We are implementing a lot of changes, and it’s important to keep track of how these changes help improve our airspace. The NextGen Performance Snapshots are a real NAC success story. In March, we launched the performance snapshots web page based on metrics recommended by the NAC, and approved by FAA’s NextGen Management Board. The performance snapshots provide a “rear-view mirror” look at post-implementation performance at specific locations. It also provides descriptions of some major operational successes. Currently, the snapshots focus on 21 metroplexes, as well as Core 30 airports and airspaces.
The metrics are based on ICAO key performance areas. We’ll be reporting on metrics focused on capacity, efficiency, safety, and the environment. Later this year, we’ll add predictability, efficiency and access.
I’d like to also address two areas that are always raised during discussions on the performance snapshots: targets and causality. First, the snapshots will incorporate targets in later releases.
The second is causality. We all know that it is difficult to determine exact correlation between cause and effect. Both government and industry play crucial roles in how NextGen operates. The full benefits of NextGen will only come if we both deliver on our respective tasks. The performance snapshots will help both government and industry assess the effects of NextGen implementation as we perform our individual, yet collective, roles. And, as you heard earlier this morning, Greener Skies is demonstrating what is possible when everyone plays their part.
While deciding what is most important to measure is a challenge in and of itself, we can’t stop there. The perfect metric won’t help unless reliable and complete data are available.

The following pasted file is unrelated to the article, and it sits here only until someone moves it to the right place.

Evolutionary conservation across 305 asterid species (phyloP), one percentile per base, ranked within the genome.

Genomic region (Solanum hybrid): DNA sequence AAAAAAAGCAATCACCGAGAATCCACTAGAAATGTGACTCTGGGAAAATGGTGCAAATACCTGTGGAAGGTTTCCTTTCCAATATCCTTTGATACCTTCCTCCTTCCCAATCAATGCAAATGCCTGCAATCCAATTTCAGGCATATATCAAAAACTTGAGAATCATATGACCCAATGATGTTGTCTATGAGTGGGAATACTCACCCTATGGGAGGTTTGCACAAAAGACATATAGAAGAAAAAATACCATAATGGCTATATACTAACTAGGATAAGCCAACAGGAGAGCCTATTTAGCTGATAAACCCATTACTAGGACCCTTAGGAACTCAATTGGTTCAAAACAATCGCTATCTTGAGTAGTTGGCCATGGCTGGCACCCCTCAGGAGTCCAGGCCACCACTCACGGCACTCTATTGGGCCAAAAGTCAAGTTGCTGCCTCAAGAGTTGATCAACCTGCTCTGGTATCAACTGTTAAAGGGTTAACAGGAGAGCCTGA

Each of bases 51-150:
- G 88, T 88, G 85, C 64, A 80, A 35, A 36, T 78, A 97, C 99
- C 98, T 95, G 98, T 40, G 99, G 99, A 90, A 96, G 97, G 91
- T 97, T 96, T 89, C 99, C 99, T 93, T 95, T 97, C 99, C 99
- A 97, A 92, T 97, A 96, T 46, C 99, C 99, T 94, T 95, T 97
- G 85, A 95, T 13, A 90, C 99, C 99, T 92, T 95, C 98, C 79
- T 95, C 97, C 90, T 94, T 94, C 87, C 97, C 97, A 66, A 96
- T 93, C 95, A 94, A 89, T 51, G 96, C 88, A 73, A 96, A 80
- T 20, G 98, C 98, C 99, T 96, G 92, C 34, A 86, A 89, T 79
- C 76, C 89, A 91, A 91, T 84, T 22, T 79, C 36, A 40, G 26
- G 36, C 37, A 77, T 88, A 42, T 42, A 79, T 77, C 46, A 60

We each have pieces of the puzzle on why things work, or don’t work, for that matter. We all need one another – we ask you to continue to help us identify and obtain the necessary data to move forward. Let’s keep this issue of data in mind today as we consider both metrics and other non-technical barriers to implementation.
NextGen Implementation Plan
Let me also mention that we have copies of the 2012 edition of the NextGen Implementation Plan for you. Please take a look. I’m hoping you’ll be as pleased as I am to find that the discussions and the work we’ve done are captured here in this edition of the plan.
I’d like to close by acknowledging all of the staff work within our individual organizations and at the NAC Sub-Committee that helps prepare us to grapple with the important higher-level policy discussions.
I am confident that we’ll leave here today with a greater collective understanding of where we are going, and how we can work together to remove barriers in both government and industry.
In fact, I look forward to the facilitated discussions that can help provide overarching principles on Best Equipped, Best Served, and what this group feels the cultural barriers are in implementing NextGen, and how to overcome those to enable us to move forward with a shared responsibility and shared progress, and also help shape any future undertakings we may consider.
I know that by continuing to work together, we can make additional progress this year.
Thank you again for attending today and now, let’s turn to the agenda.